NGPF Podcast: Tim Talks To Co-Founder of the Community Store in Saranac Lake, Melinda Little
In a little village of just about 5,400 full-time residents, the Community Store in Saranac Lake is one amazing entrepreneurial endeavor. I stumbled upon the store during a recent vacation in the Adirondacks (a 6 million acre park in upstate New York) and was intrigued by its origins. After all, who is opening new department stores? The townspeople of Saranac Lake, that's who!
What makes this department store one-of-a-kind? Well, to start, it was backed by over 750 mostly local shareholders, who also doubled as volunteers when it came to renovating the building. The store was co-founded by Melinda Little, who spearheaded the effort to create this social enterprise. In a nation that’s been captivated by Amazon’s rise to fame, this "brick and mortar" department store demonstrates that there is still a place for scrappy local retailers (a.k.a. the department store that could).
- 0:00–1:24 Introduction
- 1:25–5:23 Out with the old, in with the community store
- 5:24–7:37 A divisive time for the little village of Saranac Lake
- 7:38–11:12 The trifecta: Brains, brawn, business plan
- 11:13–13:58 Method to success: accessible and affordable stocks
- 13:59–14:27 A word from NGPF
- 14:28–18:16 Road to the finish line: share parties & festival floats with hanging underwear
- 18:17–20:42 Less about the money and more about the social enterprise element
- 20:43–22:02 Living rurally has its pros and cons
- 22:03–25:47 Shareholders doubled as volunteers to renovate the building
- 25:48–29:09 Learning as they grow
- 29:10–33:25 Front page worthy: how the community store ended up in the New York Times
- 33:26–35:06 Other cities that have tried to pursue this unique endeavor
- 35:07–37:41 How brick and mortar stores are adapting to modern times
- 37:42–38:31 Conclusion
- Amy Cortese’s book: Locavesting
- Community Store marks five year anniversary (North Country Public Radio)
- A Town Creates Its Own Department Store (NY Times)
- “You can’t sustain a town on visitors. You need a core group.”
- “The trick for an effort like this is not only sticking to it… but it’s also staying in front of people.”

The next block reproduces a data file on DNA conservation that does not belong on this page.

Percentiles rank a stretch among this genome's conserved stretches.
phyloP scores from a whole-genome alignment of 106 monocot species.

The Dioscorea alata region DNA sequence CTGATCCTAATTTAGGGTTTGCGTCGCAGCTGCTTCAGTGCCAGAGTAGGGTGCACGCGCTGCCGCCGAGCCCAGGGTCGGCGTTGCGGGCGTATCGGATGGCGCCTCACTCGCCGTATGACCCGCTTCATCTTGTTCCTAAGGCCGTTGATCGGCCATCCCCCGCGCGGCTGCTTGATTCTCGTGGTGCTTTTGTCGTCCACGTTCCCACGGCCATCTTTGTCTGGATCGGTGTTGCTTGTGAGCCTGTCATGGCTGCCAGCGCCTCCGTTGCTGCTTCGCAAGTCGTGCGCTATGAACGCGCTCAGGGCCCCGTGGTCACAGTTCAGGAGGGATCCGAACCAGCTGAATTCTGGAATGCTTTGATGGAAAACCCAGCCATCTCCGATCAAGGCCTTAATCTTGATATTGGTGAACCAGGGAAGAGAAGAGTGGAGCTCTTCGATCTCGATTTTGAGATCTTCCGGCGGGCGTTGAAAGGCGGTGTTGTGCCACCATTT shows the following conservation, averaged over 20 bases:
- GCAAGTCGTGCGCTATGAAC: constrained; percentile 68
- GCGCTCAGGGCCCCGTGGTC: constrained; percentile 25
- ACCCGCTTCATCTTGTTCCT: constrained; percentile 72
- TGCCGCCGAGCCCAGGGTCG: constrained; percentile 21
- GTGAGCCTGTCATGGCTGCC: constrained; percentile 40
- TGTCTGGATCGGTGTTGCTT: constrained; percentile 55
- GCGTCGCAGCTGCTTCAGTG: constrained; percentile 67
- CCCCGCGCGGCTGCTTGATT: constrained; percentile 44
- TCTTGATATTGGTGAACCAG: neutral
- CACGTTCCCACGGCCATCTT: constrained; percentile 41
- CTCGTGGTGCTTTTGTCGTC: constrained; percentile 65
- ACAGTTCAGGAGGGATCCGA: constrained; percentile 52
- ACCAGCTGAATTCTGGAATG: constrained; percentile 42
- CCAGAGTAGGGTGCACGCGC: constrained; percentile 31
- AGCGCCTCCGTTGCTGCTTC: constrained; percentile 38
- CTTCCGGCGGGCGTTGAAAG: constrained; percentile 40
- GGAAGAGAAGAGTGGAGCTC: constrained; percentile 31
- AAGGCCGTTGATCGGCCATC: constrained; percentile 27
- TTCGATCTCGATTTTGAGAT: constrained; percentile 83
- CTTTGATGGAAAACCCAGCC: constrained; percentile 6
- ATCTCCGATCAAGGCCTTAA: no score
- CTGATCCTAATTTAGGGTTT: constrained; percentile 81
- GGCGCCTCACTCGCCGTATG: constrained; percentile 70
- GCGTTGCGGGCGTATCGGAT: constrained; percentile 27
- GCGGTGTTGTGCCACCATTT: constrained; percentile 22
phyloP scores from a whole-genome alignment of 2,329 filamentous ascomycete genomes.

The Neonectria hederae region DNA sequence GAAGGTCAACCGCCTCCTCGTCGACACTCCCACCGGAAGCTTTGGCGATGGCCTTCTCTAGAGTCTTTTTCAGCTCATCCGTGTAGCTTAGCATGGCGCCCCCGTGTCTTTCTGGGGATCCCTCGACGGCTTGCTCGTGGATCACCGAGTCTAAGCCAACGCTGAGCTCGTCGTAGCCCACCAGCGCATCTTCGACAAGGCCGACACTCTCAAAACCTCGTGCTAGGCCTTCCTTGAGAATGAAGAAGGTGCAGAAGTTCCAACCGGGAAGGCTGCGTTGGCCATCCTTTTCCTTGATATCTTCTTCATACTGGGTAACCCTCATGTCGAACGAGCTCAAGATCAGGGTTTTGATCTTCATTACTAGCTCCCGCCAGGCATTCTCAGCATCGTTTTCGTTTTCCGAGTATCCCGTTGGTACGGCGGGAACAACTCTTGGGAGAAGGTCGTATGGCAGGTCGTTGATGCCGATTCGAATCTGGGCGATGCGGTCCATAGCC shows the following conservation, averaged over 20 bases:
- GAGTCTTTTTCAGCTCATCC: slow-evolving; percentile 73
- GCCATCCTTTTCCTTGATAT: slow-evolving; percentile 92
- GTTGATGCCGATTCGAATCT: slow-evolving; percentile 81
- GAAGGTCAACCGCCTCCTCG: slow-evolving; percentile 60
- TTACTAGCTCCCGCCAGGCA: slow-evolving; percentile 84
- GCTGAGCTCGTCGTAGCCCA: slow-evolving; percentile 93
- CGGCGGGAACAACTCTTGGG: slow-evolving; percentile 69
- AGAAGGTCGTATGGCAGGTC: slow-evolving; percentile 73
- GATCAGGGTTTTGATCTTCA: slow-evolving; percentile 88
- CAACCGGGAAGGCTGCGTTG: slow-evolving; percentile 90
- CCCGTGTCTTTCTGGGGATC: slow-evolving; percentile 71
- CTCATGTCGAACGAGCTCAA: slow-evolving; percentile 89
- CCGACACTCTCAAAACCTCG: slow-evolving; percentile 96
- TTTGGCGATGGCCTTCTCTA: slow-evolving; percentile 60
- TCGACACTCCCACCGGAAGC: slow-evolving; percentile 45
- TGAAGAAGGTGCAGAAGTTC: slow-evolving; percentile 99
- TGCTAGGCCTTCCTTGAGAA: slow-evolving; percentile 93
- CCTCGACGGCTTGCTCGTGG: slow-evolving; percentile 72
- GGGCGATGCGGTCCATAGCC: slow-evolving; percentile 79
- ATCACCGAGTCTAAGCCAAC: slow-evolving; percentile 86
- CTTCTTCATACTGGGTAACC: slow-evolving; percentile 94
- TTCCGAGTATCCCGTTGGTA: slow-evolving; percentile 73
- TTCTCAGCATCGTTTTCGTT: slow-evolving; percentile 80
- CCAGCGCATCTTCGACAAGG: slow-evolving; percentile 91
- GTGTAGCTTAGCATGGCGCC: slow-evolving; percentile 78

About the Authors
Danielle is a native of Southern California and a recent graduate from the University of Maine, where she braved the frigid winters—a feat in and of itself—and earned her Bachelor's degree in International Affairs. She has a passion for working with non-profit organizations and serving populations in underprivileged communities. When Danielle isn't writing NGPF blog posts, spearheading various outreach projects, or managing the social media accounts, you can find her doing some sort of outdoor activity, learning a new hobby, or cracking what she thinks are witty puns!
Tim's saving habits started at seven when a neighbor with a broken hip gave him a dog walking job. Her recovery, which took almost a year, resulted in Tim getting to know the bank tellers quite well (and accumulating a savings account balance of over $300!). His recent entrepreneurial adventures have included driving a shredding truck, analyzing executive compensation packages for Fortune 500 companies and helping families make better college financing decisions. After volunteering in 2010 to create and teach a personal finance program at Eastside College Prep in East Palo Alto, Tim saw firsthand the impact of an engaging and activity-based curriculum, which inspired him to start a new non-profit, Next Gen Personal Finance.
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